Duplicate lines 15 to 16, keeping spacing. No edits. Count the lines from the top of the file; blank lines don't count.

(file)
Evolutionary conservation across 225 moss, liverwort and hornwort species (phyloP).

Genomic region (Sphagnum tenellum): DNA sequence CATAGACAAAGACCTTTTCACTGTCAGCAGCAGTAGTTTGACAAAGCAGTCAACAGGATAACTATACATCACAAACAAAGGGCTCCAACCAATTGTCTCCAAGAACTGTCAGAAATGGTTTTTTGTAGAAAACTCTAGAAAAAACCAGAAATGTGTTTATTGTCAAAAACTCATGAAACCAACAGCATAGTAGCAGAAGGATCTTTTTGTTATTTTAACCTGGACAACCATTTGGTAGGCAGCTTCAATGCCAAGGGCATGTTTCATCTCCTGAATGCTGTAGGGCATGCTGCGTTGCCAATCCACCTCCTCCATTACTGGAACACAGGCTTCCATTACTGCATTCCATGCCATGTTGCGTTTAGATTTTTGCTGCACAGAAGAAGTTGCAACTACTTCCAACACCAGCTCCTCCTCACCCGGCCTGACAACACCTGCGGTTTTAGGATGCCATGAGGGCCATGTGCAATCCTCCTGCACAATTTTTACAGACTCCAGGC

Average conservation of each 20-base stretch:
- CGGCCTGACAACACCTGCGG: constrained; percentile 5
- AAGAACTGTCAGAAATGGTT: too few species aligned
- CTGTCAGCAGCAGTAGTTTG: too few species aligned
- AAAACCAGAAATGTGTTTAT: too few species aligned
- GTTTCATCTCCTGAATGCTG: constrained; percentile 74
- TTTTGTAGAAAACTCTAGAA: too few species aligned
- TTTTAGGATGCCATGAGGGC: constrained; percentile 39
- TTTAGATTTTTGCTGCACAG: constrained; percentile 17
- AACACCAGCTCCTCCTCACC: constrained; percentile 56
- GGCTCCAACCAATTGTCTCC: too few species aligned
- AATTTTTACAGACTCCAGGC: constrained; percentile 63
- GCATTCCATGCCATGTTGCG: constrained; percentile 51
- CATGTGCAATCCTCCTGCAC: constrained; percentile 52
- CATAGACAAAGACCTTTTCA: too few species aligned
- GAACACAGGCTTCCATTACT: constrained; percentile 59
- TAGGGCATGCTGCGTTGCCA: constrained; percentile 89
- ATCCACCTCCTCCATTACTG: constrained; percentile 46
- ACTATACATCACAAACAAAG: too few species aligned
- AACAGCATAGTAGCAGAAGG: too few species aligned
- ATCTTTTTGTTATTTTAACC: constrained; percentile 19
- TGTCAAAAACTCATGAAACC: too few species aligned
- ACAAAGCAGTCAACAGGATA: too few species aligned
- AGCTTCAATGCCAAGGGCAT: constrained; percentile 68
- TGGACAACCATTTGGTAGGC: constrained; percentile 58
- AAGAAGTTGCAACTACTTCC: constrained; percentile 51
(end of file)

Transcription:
- GCATTCCATGCCATGTTGCG: constrained; percentile 51
- CATGTGCAATCCTCCTGCAC: constrained; percentile 52